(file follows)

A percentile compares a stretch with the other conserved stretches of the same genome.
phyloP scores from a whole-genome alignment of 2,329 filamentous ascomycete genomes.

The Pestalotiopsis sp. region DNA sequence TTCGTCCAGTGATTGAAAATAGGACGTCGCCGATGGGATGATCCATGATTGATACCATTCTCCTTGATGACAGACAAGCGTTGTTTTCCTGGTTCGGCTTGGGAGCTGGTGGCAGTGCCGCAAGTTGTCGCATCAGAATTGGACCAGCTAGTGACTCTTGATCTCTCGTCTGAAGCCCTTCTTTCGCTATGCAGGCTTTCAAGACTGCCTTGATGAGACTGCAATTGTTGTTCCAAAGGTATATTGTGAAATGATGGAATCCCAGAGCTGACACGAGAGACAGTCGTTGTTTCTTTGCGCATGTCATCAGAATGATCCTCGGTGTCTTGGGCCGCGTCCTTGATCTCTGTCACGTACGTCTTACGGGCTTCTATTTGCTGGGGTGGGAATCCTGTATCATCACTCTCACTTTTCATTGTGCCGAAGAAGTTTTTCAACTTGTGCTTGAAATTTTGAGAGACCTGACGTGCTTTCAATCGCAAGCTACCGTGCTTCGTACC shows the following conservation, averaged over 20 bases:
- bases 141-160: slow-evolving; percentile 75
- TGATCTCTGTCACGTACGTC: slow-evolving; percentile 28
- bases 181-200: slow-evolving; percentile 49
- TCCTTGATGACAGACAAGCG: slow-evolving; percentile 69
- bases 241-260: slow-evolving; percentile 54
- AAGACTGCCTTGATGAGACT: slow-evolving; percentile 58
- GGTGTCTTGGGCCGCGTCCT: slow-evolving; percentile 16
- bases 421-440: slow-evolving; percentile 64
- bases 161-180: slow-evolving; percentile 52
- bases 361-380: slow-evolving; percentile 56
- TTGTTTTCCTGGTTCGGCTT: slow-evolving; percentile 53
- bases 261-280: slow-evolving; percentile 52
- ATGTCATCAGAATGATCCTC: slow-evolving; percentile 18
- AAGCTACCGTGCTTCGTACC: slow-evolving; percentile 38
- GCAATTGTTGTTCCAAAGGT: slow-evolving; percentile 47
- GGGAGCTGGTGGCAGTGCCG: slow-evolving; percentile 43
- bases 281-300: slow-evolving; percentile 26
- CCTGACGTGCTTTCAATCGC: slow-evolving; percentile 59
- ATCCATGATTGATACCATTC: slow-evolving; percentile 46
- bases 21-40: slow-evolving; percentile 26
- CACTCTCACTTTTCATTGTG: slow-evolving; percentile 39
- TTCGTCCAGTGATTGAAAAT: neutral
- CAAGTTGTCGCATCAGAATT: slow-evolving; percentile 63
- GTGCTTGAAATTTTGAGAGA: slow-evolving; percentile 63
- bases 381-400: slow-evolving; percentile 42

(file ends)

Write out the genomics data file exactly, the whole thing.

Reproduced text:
A percentile compares a stretch with the other conserved stretches of the same genome.
phyloP scores from a whole-genome alignment of 2,329 filamentous ascomycete genomes.

The Pestalotiopsis sp. region DNA sequence TTCGTCCAGTGATTGAAAATAGGACGTCGCCGATGGGATGATCCATGATTGATACCATTCTCCTTGATGACAGACAAGCGTTGTTTTCCTGGTTCGGCTTGGGAGCTGGTGGCAGTGCCGCAAGTTGTCGCATCAGAATTGGACCAGCTAGTGACTCTTGATCTCTCGTCTGAAGCCCTTCTTTCGCTATGCAGGCTTTCAAGACTGCCTTGATGAGACTGCAATTGTTGTTCCAAAGGTATATTGTGAAATGATGGAATCCCAGAGCTGACACGAGAGACAGTCGTTGTTTCTTTGCGCATGTCATCAGAATGATCCTCGGTGTCTTGGGCCGCGTCCTTGATCTCTGTCACGTACGTCTTACGGGCTTCTATTTGCTGGGGTGGGAATCCTGTATCATCACTCTCACTTTTCATTGTGCCGAAGAAGTTTTTCAACTTGTGCTTGAAATTTTGAGAGACCTGACGTGCTTTCAATCGCAAGCTACCGTGCTTCGTACC shows the following conservation, averaged over 20 bases:
- bases 141-160: slow-evolving; percentile 75
- TGATCTCTGTCACGTACGTC: slow-evolving; percentile 28
- bases 181-200: slow-evolving; percentile 49
- TCCTTGATGACAGACAAGCG: slow-evolving; percentile 69
- bases 241-260: slow-evolving; percentile 54
- AAGACTGCCTTGATGAGACT: slow-evolving; percentile 58
- GGTGTCTTGGGCCGCGTCCT: slow-evolving; percentile 16
- bases 421-440: slow-evolving; percentile 64
- bases 161-180: slow-evolving; percentile 52
- bases 361-380: slow-evolving; percentile 56
- TTGTTTTCCTGGTTCGGCTT: slow-evolving; percentile 53
- bases 261-280: slow-evolving; percentile 52
- ATGTCATCAGAATGATCCTC: slow-evolving; percentile 18
- AAGCTACCGTGCTTCGTACC: slow-evolving; percentile 38
- GCAATTGTTGTTCCAAAGGT: slow-evolving; percentile 47
- GGGAGCTGGTGGCAGTGCCG: slow-evolving; percentile 43
- bases 281-300: slow-evolving; percentile 26
- CCTGACGTGCTTTCAATCGC: slow-evolving; percentile 59
- ATCCATGATTGATACCATTC: slow-evolving; percentile 46
- bases 21-40: slow-evolving; percentile 26
- CACTCTCACTTTTCATTGTG: slow-evolving; percentile 39
- TTCGTCCAGTGATTGAAAAT: neutral
- CAAGTTGTCGCATCAGAATT: slow-evolving; percentile 63
- GTGCTTGAAATTTTGAGAGA: slow-evolving; percentile 63
- bases 381-400: slow-evolving; percentile 42